“The use of trauma-informed approaches to evaluating evidence can lead adjudicators to overlook significant inconsistencies on the part of complainants in a manner that is incompatible with due process protections for the respondent. Investigators and adjudicators should consider and balance noteworthy inconsistencies (rather than ignoring them altogether)…”

Harvard Law School professor Jeannie Suk has described believe-the-victim approaches such as trauma-informed as a “near-religious teaching” that is likely to harm rape victims. Over 150 professors and legal experts say “trauma-informed” concepts represent a “virtual chicken soup of quasi-diagnoses such as ‘tonic immobility,’ ‘fragmentation of memories,’ and ‘factual inconsistencies.’”

Sex Bias?

Studies have documented widespread criminal justice bias against men, including:

Despite these studies, Start By Believing claims that women are subjected to criminal justice bias.

Federal Support for SBB

Over the years, $8.9 million,  mostly from the Department of Justice, has been awarded to End Violence Against Women International.  According to EVAWI:

“we have used federal funding to support project activities that mention, include, or incorporate the Start by Believing philosophy….EVAWI published a Training Bulletin in August 2017 with the title, Start by Believing to Improve Responses to Sexual Assault and Prevent Gender Bias. It was written primarily for investigating officers who might be challenged on the stand during a sexual assault trial to defend against an allegation of bias resulting from their participation in a Start by Believing campaign or initiative. This Training Bulletin was supported with federal funding, which was awarded to EVAWI for the purpose of improving law enforcement responses to sexual assault and preventing gender bias.” (page 3)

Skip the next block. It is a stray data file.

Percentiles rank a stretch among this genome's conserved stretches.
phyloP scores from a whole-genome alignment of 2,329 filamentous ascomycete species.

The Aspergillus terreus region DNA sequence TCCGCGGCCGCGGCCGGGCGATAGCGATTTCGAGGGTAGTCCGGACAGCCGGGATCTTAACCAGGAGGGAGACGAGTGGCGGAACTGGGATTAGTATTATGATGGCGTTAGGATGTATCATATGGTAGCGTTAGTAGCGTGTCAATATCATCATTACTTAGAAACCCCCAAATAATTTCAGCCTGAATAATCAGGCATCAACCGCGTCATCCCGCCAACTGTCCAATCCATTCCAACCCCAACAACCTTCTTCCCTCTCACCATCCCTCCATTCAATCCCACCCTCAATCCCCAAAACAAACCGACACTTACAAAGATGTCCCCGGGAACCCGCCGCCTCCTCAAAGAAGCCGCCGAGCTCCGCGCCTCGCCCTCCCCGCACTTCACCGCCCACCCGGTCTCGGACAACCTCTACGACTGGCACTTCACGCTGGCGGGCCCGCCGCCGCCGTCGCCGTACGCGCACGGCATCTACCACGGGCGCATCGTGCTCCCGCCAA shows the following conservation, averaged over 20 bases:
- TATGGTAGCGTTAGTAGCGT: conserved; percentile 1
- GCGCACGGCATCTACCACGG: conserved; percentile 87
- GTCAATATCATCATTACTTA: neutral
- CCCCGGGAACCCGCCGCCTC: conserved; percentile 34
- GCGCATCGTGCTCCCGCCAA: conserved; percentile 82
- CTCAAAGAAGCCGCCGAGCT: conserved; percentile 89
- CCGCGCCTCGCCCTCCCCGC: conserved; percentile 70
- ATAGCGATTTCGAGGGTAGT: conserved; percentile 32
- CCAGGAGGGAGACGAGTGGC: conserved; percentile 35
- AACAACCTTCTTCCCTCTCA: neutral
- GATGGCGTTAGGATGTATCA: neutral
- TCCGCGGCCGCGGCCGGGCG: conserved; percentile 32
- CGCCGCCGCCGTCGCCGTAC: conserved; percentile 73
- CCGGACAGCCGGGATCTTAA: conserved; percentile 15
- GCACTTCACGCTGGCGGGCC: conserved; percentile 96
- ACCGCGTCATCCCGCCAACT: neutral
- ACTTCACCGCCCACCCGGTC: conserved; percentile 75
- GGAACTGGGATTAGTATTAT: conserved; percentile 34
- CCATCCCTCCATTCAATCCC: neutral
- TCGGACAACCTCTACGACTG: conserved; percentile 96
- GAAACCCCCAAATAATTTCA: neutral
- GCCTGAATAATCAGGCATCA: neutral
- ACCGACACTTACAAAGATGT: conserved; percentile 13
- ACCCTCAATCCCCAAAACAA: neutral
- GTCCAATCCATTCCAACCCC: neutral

Letters to the Department of Justice

In February, 2018 a 7-page complaint was filed with the Department of Justice for SBB’s alleged neglect of fundamental due process principles and abuse of taxpayer money. The DOJ has yet to provide a substantive response to the complaint.

On April 3, 2019, the Center for Prosecutor Integrity sent a letter to Attorney General William Barr. The letter concluded:

The Start By Believing concepts and methods contradict the mission of the Department of Justice that states in part, “…to ensure fair and impartial administration of justice for all Americans.” Termed a “multi-million dollar threat to justice,” Start By Believing abuses the purpose and intent of Congressional appropriations. This in turn undermines the public trust, which is essential to the effective functioning of our criminal justice system.

The Center for Prosecutor Integrity hereby requests your office to promptly initiate steps to suspend funding for all grants designed to promote Start By Believing, or the use of any “victim-centered” or “trauma-informed” investigative methods.

The six-page letter and Exhibits A to H are available online.

It is appropriate for counselors and mental health professionals to use Start By Believing methodologies. But investigators are not therapists; their job is to uncover the truth of the allegation in an impartial and objective manner. We urge you to contact Attorney General William Barr. Tell him to suspend funding for Start By Believing investigations: